I have a confession: I’ve been spreading a lie.
For a couple years now, I’ve said I’m a student of Japanese tea ceremony. Well, as it turns out, that’s not true. You see, there’s no such thing as the Japanese tea ceremony.
It’s called chanoyu (茶の湯, lit. “hot water for tea”) or perhaps chadō/sadō (茶道, lit. the Way of Tea). A bit more on the distinction below.
I first heard of this misconception while hanging out on Clubhouse in a room with Randy Chanell Soei, a Canadian-born tea master living in Kyoto, a month or so ago. Then, in a conversation thread within my local group of students, the subject came up recently.
My teacher had this to say:
…I would like to make it clear that we do not use the word “tea-ceremony” among Ura-senke people. There is no word equivalent to “tea-ceremony” in Japanese language. We make a bowl of tea in practical manner in order to offer it to our guests, and we do not think Cha-do is a ceremony at all. Please use the word like “cha-do”, “cha-no-yu”, or “way-of-tea”.
That’s the nail in the coffin, folks. I simply cannot continue on calling chanoyu as “tea ceremony”.
What should I say instead?
In search of a better alternative, I turned to Okakura Kakuzō and “The Book of Tea”. Since taking the book up again, I found much more in its pages than when I first read it at the beginning of my journey in 2019.
In the book, Okakura writes:
“Translation is always a treason, and as a Ming author observes, can at its best be only the reverse side of a brocade.”
If translation is treason, then I’m guilty as charged.
While saying chanoyu is perhaps the most accurate, the sad truth is many of my fellow Americans aren’t comfortable with the strangeness of foreign words. As much as I wish for them to stretch their minds and vocabulary to incorporate other places, people, culture, and ideas, it can alienate rather than include.
I’m also afraid chanoyu doesn’t go far enough in capturing the system of values and ideas represented within the practice. Sure, the Japanese person may grasp this intutively. It’s part of their culture. However, us Westerners don’t have the same advantage.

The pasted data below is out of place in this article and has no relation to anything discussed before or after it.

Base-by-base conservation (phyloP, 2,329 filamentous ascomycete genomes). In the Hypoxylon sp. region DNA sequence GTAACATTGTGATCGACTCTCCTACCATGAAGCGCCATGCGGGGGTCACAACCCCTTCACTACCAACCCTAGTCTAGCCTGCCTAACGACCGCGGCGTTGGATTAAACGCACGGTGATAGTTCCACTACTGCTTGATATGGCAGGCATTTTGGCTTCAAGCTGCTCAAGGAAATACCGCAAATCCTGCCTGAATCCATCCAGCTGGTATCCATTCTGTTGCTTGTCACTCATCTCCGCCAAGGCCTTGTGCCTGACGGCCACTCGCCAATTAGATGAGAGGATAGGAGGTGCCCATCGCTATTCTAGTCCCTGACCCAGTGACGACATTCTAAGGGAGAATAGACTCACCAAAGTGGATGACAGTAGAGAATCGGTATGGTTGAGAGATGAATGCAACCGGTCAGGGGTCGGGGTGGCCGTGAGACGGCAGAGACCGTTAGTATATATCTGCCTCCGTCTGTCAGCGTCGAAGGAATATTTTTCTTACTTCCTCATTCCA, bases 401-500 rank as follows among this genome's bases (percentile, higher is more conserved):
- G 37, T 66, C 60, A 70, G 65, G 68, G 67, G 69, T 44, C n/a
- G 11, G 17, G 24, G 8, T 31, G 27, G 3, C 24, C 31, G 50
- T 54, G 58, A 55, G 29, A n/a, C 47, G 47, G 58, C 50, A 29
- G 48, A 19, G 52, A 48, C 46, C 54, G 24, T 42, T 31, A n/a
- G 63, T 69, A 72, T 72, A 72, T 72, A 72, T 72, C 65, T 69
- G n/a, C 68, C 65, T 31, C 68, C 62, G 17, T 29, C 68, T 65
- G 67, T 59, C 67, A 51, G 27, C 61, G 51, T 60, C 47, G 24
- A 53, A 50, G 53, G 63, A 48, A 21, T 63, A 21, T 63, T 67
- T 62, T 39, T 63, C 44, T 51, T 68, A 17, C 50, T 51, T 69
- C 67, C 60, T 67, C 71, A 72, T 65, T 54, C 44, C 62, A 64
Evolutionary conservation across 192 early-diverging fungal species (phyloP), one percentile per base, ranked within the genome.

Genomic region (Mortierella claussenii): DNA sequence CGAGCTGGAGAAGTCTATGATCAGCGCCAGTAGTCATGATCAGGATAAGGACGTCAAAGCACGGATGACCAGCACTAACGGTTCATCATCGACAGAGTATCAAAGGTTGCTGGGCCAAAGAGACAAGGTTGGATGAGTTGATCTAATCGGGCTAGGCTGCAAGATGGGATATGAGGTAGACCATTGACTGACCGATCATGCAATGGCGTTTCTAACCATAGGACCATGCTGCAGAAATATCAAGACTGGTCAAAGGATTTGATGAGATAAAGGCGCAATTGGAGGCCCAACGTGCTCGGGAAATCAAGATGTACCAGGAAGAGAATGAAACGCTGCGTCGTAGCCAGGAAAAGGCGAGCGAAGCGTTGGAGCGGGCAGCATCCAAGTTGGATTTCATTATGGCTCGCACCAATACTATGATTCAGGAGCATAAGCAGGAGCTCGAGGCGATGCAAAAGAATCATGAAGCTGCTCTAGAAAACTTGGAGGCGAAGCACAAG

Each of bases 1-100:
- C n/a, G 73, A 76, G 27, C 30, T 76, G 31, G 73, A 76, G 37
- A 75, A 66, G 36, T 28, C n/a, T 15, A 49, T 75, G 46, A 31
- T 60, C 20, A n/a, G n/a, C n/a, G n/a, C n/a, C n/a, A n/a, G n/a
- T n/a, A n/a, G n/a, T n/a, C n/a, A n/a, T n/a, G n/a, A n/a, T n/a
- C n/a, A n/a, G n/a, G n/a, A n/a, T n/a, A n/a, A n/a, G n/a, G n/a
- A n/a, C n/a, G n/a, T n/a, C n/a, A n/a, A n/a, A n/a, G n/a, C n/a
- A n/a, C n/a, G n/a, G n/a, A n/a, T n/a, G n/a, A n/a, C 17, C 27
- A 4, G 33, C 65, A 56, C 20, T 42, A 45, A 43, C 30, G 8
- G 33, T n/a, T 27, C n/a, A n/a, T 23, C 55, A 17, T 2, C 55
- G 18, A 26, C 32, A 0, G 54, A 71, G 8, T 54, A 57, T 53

Since Okakura wrote The Book of Tea in English, I thought I’d try taking a page out of his book.
For this reason I, along with Okakura, choose to use teaism as the English word I use to describe the “practice” of tea, or chanoyu. If I mean to say the chadō/sadō (referring to the Way as a spiritual path) then I will simply say the “Way of Tea”.
On “teaism”, Okakura has the following to say:
Tea began as a medicine and grew into a beverage. In China, in the eighth century, it entered the realm of poetry as one of the polite amusements. The fifteenth century saw Japan ennoble it into a religion of aestheticism–Teaism. Teaism is a cult founded on the adoration of the beautiful among the sordid facts of everyday existence.
…The Philosophy of Tea is not mere aestheticism in the ordinary acceptance of the term, for it expresses conjointly with ethics and religion our whole point of view about man and nature.
Although Okakura uses the word “religion”, I think there is an important distinction here. It lies between chanoyu as a life practice and system of secular ethics/values and chadō/sadō (the Way of Tea) as an extension of Daoist and Zen spiritual practice.
I believe tea as an “-ism” opens the window into a new mode of thought for the curious Westerner without necessarily burdening itself with religious associations (eg. Stoicism, Rationalism, Individualism). Certainly, it was striking to me the first time I read it.
It is to be determined how effective this is as a vehicle for communicating the nature of chanoyu without straying into the realm of the ceremonial or the religious.
Having said all this, I shared this piece with my wife before posting, and she offered an alternative: the “art of tea”. I personally resist this characterization, as I’m afraid it over-simplifies or trivializes chanoyu by putting the emphasis on tea’s visual presentation (see: Instagram is Bad for Tea for why I dislike that).
However, it is perhaps a bit friendlier to someone who isn’t ready to go all in on 500+ years of history, culture, and philosophy.
I’m nothing if not stubborn, but she gets a point on this one.
Until next time,
If you liked this, check out more from The Tea Letter:
- Do We Have Enough Yet?
- Tea Sessions: Kickstarter, Tea Ceremony, and Essential Life of Tea with Tyas Sōsen (The Tea Crane)
- Tea in Times of Crisis